Recording information: Arlyn Studios, Austine, TX; Brooklyn Studios, NYC; Harmony Hill, Nashville, TN; Music Shed Studio, New Orleans, LA; Royal Studios, Memphis, TN; Sawhorse Studio, St Louis, MO; Weights and Measures, Kansas City, MO; Zebra Ranch Studios, Independence, MS.
Photographer: Tom Bejgrowicz.
The North Mississippi Allstars celebrate their 20th anniversary (21st, actually) by going all the way back to their roots. Prayer for Peace is a set comprised mostly of blues and folk covers played by Luther & Cody Dickinson assisted by a cast of friends and longstanding collaborators. While five tracks were tracked at Grand Royal Studios in Memphis with co-producer Boo Mitchell, the remainder of the 11 tunes were cut all over the country with a host of guest musicians.
The title track is an original deep blues tune with a slippery, funky backbeat. Longtime collaborator Sharde Thomas (granddaughter of blues pioneer Otha Turner and the leader of the Rising Star Fife & Drum Ensemble) adds a duet harmony vocal and her fife to Luther's shouting guitar, Cody's funky snare, and guest Oteil Burbridge's bumping bassline. The Allstars pay righteous homage to heroes here, too. The riotous take on R.L. Burnside's "Long Haired Doney" is one of three associated with the Delta bluesman -- who personally mentored the Dickinsons. The other two are the house rockin' "Miss Maybelle," and the moaning, crash-and-burn take on "Bird Without a Feather." Fred McDowell's "You Got to Move" (that features Hill Country guitar ace Kenny Brown) offers an update to the Rolling Stones' read with its tight, funky snare, dirty-ass slide, and the entwined voices of Luther and bassist Danielle Nicole. "61 Highway" is even more unhinged, with roiling distortion and clattering drum kit -- it juxtaposes the deep Delta juke joint blues against the showier Chicago style read through McDowell's own steely bird's-eye view. The Dickinsons deliver a wonderful take on the American traditional folk-country-blues "Deep Ellum." The tune pays homage to the historic black Dallas neighborhood that gave the world Blind Lemon Jefferson, Blind Willie Johnson, and Lead Belly. It was first recorded in the early 20th century by the Cofer Brothers (as Georgia Black Bottom) and later covered by everyone from the Shelton Brothers in the '30s to Jerry Lee Lewis in the '50s and the Grateful Dead in the '80s. It's done here as a party boogie with Dominic Davis on bass and Sharise Norman adding glorious harmony vocals. The set-closer is a sweet, tender cover of the country gospel standard "Bid You Goodnight." The song dates back to the 19th century, but its two most famous versions are Joseph Spence & the Pindar Family's from the '50s, and the Dead's in the late '60s.This take retains the sweet country feel with Luther's slide playing the role of another singing voice. The North Mississippi Allstars have given us one of their finest recordings simply by being true to themselves. This music is eternal, and their obvious reverence for it is shown in how easily they just let it come through. No matter where it was recorded or who plays on it, the feel is the same: Open, willing, and wooly. ~ Thom Jurek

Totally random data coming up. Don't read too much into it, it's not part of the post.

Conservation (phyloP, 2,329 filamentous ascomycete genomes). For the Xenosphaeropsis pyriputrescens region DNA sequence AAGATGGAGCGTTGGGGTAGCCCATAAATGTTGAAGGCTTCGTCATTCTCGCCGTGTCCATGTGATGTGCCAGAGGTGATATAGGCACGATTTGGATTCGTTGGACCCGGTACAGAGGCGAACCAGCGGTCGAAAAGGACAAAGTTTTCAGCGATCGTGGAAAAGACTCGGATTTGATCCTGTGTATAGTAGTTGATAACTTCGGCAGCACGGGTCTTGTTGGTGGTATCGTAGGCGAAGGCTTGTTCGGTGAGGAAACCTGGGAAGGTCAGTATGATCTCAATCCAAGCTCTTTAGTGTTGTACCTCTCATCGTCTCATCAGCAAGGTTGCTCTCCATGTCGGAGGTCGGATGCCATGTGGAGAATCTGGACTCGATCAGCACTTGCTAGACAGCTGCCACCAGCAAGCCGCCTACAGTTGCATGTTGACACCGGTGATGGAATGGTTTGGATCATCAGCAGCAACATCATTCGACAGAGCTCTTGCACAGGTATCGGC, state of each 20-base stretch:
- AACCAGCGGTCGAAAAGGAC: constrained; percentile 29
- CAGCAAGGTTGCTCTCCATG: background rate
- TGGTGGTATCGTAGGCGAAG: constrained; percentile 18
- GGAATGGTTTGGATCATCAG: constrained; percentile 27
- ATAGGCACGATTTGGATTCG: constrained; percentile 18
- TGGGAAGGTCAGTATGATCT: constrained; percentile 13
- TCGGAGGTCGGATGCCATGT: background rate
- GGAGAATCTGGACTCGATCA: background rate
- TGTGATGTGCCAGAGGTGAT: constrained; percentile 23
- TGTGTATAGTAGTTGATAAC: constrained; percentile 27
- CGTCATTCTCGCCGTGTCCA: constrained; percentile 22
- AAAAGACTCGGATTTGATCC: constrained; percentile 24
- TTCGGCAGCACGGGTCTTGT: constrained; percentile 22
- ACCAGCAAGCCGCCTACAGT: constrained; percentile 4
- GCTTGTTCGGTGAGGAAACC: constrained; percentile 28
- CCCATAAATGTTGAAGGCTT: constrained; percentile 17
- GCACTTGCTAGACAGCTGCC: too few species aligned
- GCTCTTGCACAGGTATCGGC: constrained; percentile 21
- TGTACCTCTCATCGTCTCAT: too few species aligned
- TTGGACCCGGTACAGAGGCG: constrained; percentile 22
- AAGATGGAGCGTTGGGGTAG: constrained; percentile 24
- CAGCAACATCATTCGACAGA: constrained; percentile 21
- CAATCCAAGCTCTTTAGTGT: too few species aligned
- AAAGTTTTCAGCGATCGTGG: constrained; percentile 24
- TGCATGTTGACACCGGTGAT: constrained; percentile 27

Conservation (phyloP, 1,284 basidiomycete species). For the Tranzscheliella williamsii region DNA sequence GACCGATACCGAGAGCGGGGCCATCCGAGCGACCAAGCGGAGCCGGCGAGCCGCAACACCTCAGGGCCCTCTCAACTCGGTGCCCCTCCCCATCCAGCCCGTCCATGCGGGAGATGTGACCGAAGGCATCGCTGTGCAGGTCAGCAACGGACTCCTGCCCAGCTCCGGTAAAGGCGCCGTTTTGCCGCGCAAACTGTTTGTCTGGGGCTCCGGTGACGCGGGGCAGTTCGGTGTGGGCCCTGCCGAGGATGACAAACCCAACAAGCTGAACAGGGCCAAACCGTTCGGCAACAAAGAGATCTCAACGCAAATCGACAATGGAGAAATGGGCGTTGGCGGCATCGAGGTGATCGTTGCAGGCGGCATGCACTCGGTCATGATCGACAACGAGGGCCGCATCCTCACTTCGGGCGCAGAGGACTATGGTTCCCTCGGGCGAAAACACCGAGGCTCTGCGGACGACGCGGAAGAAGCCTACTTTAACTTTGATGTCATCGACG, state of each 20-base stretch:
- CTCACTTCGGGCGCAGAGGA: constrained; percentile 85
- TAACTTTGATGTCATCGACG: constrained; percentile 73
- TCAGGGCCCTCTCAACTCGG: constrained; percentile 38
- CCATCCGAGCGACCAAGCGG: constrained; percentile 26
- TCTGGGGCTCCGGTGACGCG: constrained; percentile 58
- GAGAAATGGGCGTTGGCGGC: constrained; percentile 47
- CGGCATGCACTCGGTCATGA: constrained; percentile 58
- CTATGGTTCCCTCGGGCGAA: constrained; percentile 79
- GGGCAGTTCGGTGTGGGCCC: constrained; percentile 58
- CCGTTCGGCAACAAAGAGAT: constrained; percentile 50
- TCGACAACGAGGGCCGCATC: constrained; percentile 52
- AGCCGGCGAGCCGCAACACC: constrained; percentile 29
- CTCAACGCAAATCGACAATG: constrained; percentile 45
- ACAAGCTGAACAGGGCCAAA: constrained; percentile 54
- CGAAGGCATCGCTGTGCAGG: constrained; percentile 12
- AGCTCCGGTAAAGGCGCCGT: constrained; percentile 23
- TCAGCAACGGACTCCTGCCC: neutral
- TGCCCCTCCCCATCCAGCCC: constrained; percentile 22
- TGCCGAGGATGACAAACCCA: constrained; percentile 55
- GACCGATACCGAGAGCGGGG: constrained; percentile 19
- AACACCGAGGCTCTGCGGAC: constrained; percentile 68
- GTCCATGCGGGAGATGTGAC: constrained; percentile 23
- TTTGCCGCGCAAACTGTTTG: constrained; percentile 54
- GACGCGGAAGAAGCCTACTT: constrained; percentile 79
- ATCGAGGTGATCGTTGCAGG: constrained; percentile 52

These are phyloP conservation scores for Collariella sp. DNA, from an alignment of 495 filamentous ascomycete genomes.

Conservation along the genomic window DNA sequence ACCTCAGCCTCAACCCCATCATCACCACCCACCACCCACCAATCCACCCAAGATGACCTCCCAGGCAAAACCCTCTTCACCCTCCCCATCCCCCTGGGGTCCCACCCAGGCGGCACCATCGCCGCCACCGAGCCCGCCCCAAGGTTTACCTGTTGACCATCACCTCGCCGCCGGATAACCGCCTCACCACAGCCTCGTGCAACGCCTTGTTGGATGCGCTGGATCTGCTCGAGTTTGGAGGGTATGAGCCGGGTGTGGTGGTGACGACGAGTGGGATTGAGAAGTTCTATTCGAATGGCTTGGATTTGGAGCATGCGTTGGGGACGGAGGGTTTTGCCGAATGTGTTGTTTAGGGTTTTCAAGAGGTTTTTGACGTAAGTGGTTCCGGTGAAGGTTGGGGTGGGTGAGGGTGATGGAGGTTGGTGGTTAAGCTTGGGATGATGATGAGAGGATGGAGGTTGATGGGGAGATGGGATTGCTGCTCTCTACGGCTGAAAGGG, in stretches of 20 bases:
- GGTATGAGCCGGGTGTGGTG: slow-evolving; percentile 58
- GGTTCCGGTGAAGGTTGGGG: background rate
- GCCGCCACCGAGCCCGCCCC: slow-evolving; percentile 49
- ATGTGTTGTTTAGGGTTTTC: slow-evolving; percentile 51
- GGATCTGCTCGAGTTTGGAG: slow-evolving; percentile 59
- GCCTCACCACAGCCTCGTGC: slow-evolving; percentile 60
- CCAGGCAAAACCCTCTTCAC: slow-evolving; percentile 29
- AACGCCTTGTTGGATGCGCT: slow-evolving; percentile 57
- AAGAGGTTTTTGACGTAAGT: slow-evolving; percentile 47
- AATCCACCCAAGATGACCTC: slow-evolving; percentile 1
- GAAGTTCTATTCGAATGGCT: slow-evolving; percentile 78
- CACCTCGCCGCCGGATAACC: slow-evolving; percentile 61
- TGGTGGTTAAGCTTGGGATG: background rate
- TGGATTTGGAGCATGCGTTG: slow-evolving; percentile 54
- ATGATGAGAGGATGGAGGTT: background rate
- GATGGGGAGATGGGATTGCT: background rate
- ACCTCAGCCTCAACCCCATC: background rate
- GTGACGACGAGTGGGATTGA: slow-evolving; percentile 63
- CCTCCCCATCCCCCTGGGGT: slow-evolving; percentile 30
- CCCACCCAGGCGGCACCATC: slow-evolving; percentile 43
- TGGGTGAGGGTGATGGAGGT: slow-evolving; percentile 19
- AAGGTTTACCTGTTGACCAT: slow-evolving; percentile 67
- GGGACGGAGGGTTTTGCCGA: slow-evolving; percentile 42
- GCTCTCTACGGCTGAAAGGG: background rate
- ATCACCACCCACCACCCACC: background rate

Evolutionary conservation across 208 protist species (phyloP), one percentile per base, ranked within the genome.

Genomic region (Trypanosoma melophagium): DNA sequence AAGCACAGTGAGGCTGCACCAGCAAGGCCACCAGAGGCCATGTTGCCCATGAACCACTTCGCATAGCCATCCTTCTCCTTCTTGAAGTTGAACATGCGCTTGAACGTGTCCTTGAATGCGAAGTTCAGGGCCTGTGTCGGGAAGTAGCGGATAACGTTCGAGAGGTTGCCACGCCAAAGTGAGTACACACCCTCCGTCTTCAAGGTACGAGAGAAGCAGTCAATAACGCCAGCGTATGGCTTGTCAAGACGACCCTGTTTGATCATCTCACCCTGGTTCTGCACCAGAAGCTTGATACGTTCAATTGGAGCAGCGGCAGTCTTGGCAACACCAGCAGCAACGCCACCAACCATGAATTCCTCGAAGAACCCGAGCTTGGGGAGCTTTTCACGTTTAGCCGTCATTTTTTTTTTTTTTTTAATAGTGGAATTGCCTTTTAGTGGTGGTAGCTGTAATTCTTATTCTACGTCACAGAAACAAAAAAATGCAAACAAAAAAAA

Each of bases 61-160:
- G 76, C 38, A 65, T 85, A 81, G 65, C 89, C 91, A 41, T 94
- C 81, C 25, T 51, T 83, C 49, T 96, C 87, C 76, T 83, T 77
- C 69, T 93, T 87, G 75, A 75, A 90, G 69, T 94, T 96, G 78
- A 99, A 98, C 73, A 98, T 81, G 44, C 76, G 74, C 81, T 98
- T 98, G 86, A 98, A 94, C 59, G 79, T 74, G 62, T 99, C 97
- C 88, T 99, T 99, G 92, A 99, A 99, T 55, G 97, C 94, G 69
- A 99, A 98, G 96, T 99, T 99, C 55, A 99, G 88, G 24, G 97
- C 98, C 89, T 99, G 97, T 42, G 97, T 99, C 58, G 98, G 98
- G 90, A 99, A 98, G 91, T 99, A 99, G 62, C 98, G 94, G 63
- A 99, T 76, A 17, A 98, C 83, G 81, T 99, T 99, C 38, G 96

Magnet - "[T]he Dickinsons display their bond with jam deities like the Dead and the Allman Brothers Band, as well as their lineage from Hill Country elders Otha Turner and R.L. Burnside."